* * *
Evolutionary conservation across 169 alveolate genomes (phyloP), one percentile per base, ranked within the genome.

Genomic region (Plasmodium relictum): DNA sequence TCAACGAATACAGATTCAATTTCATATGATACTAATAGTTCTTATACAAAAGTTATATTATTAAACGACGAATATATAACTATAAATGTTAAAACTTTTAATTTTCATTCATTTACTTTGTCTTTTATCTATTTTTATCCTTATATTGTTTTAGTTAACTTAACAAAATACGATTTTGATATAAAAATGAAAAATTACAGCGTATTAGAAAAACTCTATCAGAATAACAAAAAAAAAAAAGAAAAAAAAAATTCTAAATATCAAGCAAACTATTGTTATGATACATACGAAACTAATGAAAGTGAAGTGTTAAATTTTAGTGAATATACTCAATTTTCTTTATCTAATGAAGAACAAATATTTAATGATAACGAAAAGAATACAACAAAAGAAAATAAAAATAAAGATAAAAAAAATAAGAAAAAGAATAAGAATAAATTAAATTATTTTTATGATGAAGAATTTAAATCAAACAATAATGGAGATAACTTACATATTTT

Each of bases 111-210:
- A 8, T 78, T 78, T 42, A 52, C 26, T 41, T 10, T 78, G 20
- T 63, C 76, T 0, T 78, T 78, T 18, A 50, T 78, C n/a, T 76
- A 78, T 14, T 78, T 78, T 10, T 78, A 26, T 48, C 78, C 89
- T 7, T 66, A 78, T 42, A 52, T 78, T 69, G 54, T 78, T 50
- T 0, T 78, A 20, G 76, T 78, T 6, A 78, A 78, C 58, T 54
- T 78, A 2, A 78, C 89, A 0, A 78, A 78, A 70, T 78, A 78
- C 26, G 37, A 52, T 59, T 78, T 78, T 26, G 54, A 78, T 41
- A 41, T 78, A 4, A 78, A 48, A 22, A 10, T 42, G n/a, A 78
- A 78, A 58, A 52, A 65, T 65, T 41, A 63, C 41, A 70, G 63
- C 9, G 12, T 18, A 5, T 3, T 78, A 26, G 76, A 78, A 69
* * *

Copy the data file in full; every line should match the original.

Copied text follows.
Evolutionary conservation across 169 alveolate genomes (phyloP), one percentile per base, ranked within the genome.

Genomic region (Plasmodium relictum): DNA sequence TCAACGAATACAGATTCAATTTCATATGATACTAATAGTTCTTATACAAAAGTTATATTATTAAACGACGAATATATAACTATAAATGTTAAAACTTTTAATTTTCATTCATTTACTTTGTCTTTTATCTATTTTTATCCTTATATTGTTTTAGTTAACTTAACAAAATACGATTTTGATATAAAAATGAAAAATTACAGCGTATTAGAAAAACTCTATCAGAATAACAAAAAAAAAAAAGAAAAAAAAAATTCTAAATATCAAGCAAACTATTGTTATGATACATACGAAACTAATGAAAGTGAAGTGTTAAATTTTAGTGAATATACTCAATTTTCTTTATCTAATGAAGAACAAATATTTAATGATAACGAAAAGAATACAACAAAAGAAAATAAAAATAAAGATAAAAAAAATAAGAAAAAGAATAAGAATAAATTAAATTATTTTTATGATGAAGAATTTAAATCAAACAATAATGGAGATAACTTACATATTTT

Each of bases 111-210:
- A 8, T 78, T 78, T 42, A 52, C 26, T 41, T 10, T 78, G 20
- T 63, C 76, T 0, T 78, T 78, T 18, A 50, T 78, C n/a, T 76
- A 78, T 14, T 78, T 78, T 10, T 78, A 26, T 48, C 78, C 89
- T 7, T 66, A 78, T 42, A 52, T 78, T 69, G 54, T 78, T 50
- T 0, T 78, A 20, G 76, T 78, T 6, A 78, A 78, C 58, T 54
- T 78, A 2, A 78, C 89, A 0, A 78, A 78, A 70, T 78, A 78
- C 26, G 37, A 52, T 59, T 78, T 78, T 26, G 54, A 78, T 41
- A 41, T 78, A 4, A 78, A 48, A 22, A 10, T 42, G n/a, A 78
- A 78, A 58, A 52, A 65, T 65, T 41, A 63, C 41, A 70, G 63
- C 9, G 12, T 18, A 5, T 3, T 78, A 26, G 76, A 78, A 69